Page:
It’s time to go down the rabbit hole again; this time, we’re doing a deep dive into DI water systems and TDS (total dissolved solids). There’s nothing more annoying than getting your car dialed in and ending up with water spots during the wash process because it sat in the sun. My search to prevent this problem led me to deionized water, which completely removes dissolved solids from your water. In short, the TDS count of your water and all minerals included in TDS (like calcium, magnesium, and iron) create water spots on your car.
When I first learned about using deionized water (DI water) for car washing, it was the summer of 2015. I tested a deionizer system for the first time on my Sapphire Blue GT3, and I loved it. This was also my first and last search for a DI water solution. I discovered CR Spotless Deionizer Systems and immediately knew this was what I needed. It’s easy to service and portable; there’s also a wall-mount solution available that comes standard with our wall-mounted pressure washer solutions. I also like that it’s blue.
I haven’t truly understood the mechanisms and the finer points about how the CR Spotless works. So now that I am in a position where I can reach out to my friends in the industry who have a more profound knowledge of all this stuff, I can share that information with you.
How Deionized Water and the CR Spotless System Work
DI water, or some may know it as “Type II Water,” uses deionizer filter material known as DI resin to pull all TDS (total dissolved solids) out of your water. Here’s where things become a little harder to understand - the way DI resin removes these dissolved solids out of your water is through ion exchange. This specially designed resin trades dissolved minerals for hydrogen (H+) and hydroxyl (OH-), pulling both negative and positively charged dissolved solids to their opposite charge. These, later on, combine to form H20 (water). Over volume of water use, the system runs out of hydrogen and hydroxyl to exchange, which means your TDS will increase from 0 ppm to 1 ppm, and so on. PPM = parts per million.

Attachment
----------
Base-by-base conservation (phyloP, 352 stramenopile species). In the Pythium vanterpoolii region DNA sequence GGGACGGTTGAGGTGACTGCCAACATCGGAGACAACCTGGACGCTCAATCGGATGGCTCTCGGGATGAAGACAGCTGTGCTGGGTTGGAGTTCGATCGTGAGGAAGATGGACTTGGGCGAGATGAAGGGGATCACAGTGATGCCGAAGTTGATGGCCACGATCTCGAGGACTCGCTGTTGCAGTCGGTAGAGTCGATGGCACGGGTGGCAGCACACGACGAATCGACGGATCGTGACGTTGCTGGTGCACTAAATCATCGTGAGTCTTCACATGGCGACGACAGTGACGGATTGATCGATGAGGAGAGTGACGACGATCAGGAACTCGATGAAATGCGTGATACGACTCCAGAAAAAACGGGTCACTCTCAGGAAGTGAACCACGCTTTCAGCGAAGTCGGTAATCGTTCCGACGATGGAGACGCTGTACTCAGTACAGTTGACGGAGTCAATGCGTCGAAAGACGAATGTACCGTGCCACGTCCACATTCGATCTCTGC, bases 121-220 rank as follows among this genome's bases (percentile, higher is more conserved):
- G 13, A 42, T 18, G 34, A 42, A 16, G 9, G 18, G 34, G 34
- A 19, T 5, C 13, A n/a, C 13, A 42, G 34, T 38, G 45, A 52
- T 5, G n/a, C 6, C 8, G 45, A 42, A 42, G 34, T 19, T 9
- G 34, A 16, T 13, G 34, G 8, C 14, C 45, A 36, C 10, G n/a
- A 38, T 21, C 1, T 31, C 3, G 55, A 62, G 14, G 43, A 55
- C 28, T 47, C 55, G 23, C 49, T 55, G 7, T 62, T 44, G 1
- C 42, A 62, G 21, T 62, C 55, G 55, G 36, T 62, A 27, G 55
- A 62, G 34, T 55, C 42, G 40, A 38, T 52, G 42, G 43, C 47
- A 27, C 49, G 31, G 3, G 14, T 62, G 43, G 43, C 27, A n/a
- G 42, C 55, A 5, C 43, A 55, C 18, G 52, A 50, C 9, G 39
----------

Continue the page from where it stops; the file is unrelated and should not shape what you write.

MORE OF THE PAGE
When Is It Time To Switch My Cartridge?
There’s a little bit of this that’s going to come down to science and a little bit to personal preference. If you want a guarantee that you can leave standing water on your car without having any water spots, switch the cartridge or resin immediately after the TDS meter on the CR Spotless reaches 1 ppm. At this point, there becomes a chance of water spotting. Here’s where the preference/risk analysis comes in. You can get away with running the resin until the TDS meter reads 20ppm; I would only recommend this if you thoroughly dry your vehicle and don’t wash it in direct sunlight.
Deeper Dive Into Deionizer Systems
While trying to figure this stuff out, I had a very educational phone call with Chuck (from CR Spotless). As he explained everything to me, I learned a lot about the more precise details of the chemistry in DI water.
How Is TDS Measured?
The TDS level in water is measured by resistance using “ohms” as the unit. Truly deionized water has a value of 18.2 Megaohms. Anything from here until 200,000 ohms will register as a zero TDS on the integrated meter on the CR unit. After that, at 200 ohms, the water will register as 1 ppm on the system. Succeeding this, at some point, the unit will hit 20 ppm. After this point, the water becomes very corrosive and will eat and damage a lot of stuff.